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Nazem Kadri saga shows NHL's anti-racism initiatives are failing

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Stepping on the ice for Game 4 of the NHL’s Western Conference semifinals, Avalanche forward Nazem Kadri was met with a chorus of boos. It came after days of racist attacks and threats of physical violence toward the Colorado star.

Almost two years after the NHL announced “initiatives to combat racism” and “accelerate inclusion efforts,” racism in the National Hockey League remains on full display.

During Game 3, Kadri was involved in a collision with Blues’ netminder Jordan Binnington, which resulted in an injury to Binnington that ended his playoffs. What followed were some rough hours and days for Kadri and his family.

On social media, Kadri’s wife posted a sample of messages the 13-year NHL veteran received in response to the incident, which the NHL deemed incidental. It was a barrage of Islamophobia, racism, xenophobia, and threats. Kadri, a London, Ontario product, is of Lebanese descent and is Muslim.

In response to the threats, additional police and security were brought in to protect Kadri prior to game four in St. Louis.

“I guess someone had contacted [the St. Louis Police] about some hateful messages and I was able to read those messages and they were very extreme,” Kadri told media. “I just tried to shake it off. They did a good job of assuring me and making me feel safe.”

Nazem Kadri and his family have dealt with the worst of the worst over the past few days. (AP)
Nazem Kadri and his family have dealt with the worst of the worst over the past few days. (AP)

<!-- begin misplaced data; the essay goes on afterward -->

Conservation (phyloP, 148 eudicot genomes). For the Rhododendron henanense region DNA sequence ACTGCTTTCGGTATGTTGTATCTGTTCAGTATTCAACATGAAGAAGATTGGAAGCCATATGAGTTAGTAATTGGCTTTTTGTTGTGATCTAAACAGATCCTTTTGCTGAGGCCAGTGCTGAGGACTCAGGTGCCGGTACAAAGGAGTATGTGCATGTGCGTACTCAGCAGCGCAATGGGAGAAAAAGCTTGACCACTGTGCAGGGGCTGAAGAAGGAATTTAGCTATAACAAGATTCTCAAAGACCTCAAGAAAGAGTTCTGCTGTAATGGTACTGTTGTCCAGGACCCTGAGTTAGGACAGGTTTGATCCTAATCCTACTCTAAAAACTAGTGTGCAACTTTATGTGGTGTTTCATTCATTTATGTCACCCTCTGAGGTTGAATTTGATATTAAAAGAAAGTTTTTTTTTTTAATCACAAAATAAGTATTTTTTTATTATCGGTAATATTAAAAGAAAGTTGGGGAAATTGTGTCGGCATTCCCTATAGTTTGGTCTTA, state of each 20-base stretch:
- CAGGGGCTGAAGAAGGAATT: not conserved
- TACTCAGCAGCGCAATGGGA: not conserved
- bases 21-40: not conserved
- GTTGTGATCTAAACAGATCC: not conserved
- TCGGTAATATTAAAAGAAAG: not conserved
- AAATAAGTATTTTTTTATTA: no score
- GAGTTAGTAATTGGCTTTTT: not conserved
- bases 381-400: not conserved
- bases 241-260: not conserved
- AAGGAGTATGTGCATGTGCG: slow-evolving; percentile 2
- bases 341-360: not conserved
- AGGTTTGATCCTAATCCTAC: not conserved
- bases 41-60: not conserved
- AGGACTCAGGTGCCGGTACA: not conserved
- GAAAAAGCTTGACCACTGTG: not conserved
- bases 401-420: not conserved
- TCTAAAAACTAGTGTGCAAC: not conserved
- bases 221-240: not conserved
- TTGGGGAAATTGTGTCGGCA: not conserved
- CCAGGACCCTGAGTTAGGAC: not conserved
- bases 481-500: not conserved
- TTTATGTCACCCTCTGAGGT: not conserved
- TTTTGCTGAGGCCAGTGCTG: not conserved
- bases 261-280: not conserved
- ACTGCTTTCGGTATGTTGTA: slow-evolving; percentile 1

While the hockey world had a chance to stand behind Kadri and show that racism has no place in the sport, many chose silence, or to lay blame on Kadri. In a game-day press conference, St. Louis Blues head coach Craig Berube was asked about the threats and racism Kadri was facing. Berube responded by shaking his head and saying “no comment,” before moving on to the next question from a different media member.

Akim Aliu, who himself faced racism in professional hockey and is a member of the Hockey Diversity Alliance alongside Kadri quickly responded to Berube’s lack of comment via Twitter, “Hockey culture at its finest ladies and gents. Head Coach of a National Hockey League team has no comment on a fellow player receiving death threats and Islamophobic slurs. Same guy that called a black player a monkey as a player. No issues here, as you were.”

Without overarching support, Kadri was left to prepare for Game 4 knowing a hostile crowd — and a hostile opponent — would be waiting.

On the ice, St. Louis players including David Perron tried to exact physical revenge on Kadri. Perron cross-checked Kadri from behind before piling atop him and landing a punch. Following Kadri’s second goal of the game, Perron nearly missed with a high elbow. Despite this, Kadri tallied a hat trick and added an assist in Colorado’s 6-3 win. After his first goal, Kadri put his glove to his ear while celebrating as the boos grew louder. It was another moment some used to victim-blame Kadri, rather than denounce threats and racist slurs he faced.